Book Review: Navigating Worlds by Shlomo Zuckier
Bezalel Naor, Navigating Worlds: Collected Essays (Kodesh Press)
This summer I have the pleasure of reading through the recently released Navigating Worlds: Collected Essays by Rabbi Bezalel Naor, containing essays authored over the past 15 years. In his characteristic witty and creative writing style, R. Naor weaves together incisive readings of traditional texts with a broad knowledge of Jewish and general thought and a familiarity with the culture of the Gedolim of previous generations that provides an added flavor to his writings.
The essays are often short, developing an insight in reading a text and fleshing it out, with notes offering fascinating historical details or other enjoyable trivia. To provide one example, the chapter “A Meditation of Masekhet Megillah” features the intriguing subtitle “Thanks to Three Liberated Litvaks: Rabbi Zadok Hakohen, Emmanuel Levinas, and M. Shoshani.” It lays out Rav Tzadok’s idea that talmudic aggada always relates to its nearby legal material and Emmanuel Levinas’ project of reading aggada as literary units. With that methodological frame, R. Naor then goes about analyzing the sugya, which discusses whether Tiberias qualifies as a walled city for Purim, questioning whether its sea border qualifies as a wall, and transitions into an aggada about Rome. These bookends to the talmudic passage, he suggests, serve as literary foils to one another, and the discussion is a talmudic meditation on the encroaching reality of the Roman Empire, as the anshei Yavan emerge from the sea, threatening the bordering Tiberias, unless it can sufficiently construct its wall. The reader is treated not only to this insightful talmudic reading, but also to footnotes featuring lengthy excurses on Rav Tzadok’s methodology and the enigmatic Monsieur Shoshani, a teacher of Levinas, Elie Wiesel, and others.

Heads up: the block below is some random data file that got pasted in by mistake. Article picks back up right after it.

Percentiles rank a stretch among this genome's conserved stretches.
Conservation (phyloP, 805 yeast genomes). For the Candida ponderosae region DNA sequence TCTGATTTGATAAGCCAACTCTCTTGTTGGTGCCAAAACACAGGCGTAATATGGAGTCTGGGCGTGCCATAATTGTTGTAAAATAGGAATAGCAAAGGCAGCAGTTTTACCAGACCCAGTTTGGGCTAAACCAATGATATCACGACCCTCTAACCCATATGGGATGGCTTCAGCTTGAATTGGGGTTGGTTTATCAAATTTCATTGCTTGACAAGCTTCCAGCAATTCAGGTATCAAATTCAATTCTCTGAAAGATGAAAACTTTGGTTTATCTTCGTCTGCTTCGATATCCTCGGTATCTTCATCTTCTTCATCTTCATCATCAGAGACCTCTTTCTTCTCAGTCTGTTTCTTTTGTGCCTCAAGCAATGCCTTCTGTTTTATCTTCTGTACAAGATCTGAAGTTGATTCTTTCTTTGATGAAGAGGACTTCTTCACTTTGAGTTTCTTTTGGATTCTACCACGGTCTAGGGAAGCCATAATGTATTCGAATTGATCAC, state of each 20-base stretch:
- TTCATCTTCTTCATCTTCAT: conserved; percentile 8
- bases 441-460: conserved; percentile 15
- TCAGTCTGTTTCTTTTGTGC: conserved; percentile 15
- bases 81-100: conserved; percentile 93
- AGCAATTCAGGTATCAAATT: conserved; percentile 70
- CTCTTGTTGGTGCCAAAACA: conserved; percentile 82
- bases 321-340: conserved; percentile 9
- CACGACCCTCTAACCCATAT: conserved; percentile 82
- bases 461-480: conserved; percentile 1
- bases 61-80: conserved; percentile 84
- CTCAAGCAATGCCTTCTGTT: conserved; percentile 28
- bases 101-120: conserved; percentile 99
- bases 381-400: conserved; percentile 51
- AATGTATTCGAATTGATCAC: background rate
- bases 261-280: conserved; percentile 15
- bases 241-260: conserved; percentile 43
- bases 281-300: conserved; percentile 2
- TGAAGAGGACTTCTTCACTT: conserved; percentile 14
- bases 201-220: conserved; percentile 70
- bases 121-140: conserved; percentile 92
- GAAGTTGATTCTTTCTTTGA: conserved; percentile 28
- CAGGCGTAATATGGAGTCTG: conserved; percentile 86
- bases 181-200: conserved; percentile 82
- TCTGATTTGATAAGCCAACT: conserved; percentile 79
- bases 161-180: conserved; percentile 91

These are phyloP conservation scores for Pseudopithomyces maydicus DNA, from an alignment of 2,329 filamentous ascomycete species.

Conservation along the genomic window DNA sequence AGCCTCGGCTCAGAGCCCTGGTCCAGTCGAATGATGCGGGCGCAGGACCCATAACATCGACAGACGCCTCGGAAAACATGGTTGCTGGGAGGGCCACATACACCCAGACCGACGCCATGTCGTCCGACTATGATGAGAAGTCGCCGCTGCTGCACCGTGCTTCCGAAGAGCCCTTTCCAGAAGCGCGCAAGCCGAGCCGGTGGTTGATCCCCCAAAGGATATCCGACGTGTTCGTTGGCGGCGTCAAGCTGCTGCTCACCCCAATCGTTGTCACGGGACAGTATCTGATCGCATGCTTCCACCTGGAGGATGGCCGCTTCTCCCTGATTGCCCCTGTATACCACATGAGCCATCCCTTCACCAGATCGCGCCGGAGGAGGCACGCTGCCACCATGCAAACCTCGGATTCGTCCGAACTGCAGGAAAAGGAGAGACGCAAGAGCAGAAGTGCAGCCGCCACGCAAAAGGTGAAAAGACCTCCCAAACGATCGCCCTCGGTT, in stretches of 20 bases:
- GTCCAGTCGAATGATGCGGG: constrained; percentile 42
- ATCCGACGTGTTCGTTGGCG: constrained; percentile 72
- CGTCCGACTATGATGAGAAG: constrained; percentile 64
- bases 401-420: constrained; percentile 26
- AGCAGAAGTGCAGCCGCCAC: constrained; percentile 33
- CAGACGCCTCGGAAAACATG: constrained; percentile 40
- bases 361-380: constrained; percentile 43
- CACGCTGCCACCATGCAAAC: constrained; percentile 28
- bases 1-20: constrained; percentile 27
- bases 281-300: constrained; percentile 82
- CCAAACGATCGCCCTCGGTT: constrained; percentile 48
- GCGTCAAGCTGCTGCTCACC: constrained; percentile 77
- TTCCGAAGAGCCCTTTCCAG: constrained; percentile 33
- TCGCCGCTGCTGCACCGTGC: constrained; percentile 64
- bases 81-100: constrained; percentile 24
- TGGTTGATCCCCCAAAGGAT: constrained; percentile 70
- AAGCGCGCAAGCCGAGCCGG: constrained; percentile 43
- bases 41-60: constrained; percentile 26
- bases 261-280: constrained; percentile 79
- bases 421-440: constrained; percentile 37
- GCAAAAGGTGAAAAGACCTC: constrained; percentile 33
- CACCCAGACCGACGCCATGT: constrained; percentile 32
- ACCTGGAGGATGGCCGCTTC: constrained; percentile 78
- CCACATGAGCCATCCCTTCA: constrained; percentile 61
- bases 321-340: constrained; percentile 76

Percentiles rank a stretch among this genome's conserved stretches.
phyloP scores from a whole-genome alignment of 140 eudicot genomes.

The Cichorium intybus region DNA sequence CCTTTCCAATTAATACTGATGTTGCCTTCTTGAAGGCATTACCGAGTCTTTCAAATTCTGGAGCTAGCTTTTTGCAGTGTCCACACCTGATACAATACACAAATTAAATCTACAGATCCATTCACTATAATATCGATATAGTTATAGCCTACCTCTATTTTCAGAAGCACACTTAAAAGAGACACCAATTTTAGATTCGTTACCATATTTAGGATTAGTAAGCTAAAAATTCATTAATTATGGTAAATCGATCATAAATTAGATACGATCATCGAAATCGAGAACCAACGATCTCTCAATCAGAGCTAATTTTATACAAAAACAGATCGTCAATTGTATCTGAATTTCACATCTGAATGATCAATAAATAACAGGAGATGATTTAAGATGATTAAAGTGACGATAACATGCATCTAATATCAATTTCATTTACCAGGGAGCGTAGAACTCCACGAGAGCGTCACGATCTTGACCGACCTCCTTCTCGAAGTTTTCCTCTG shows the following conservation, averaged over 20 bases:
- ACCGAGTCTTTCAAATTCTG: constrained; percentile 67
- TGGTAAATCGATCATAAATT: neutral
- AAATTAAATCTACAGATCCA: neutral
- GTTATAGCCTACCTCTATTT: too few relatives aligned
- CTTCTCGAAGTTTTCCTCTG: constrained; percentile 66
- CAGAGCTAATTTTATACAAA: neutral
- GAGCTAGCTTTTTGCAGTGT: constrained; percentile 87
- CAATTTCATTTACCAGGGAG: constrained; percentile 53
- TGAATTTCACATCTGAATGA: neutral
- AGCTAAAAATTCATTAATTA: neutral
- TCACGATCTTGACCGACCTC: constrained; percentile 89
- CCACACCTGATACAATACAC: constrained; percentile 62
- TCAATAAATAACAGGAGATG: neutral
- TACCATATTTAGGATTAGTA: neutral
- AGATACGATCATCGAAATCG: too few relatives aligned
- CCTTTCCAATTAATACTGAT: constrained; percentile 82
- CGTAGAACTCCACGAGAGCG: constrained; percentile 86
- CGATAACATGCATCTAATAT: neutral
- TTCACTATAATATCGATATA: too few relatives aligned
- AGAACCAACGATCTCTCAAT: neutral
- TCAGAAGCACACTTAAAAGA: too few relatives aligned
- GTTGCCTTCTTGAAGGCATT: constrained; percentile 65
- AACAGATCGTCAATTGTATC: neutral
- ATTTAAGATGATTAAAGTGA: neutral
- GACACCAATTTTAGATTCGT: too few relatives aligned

These are generally not systematic essays but collections of insights into all areas of Torah, ranging over Lomdus and Kabbalah, the Rav and Rav Kook, Parasha and Gemara, messianism and interfaith issues, and everything in between. In that sense, a volume of collected essays suits this author particularly well in light of his proclivity for sharp insights rather than extensive treatises.
One note to the reader: While the book is categorized by sections – parshiyot ha-Torah, dappei Gemara, topical sections, and book reviews – they do not fully capture the genres of this multifarious work, although they might point to the origin of the insight – biblical, talmudic, topical, or some other book. Experiencing the rich intermingling of topics and the surprisingly refreshing intellectual jaunts between different texts, thinkers, and topics is one of the pleasures of reading this very original contemporary thinker, teacher, and author.
Originally posted: https://traditiononline.org/traditions-2021-book-endorsements-part-ii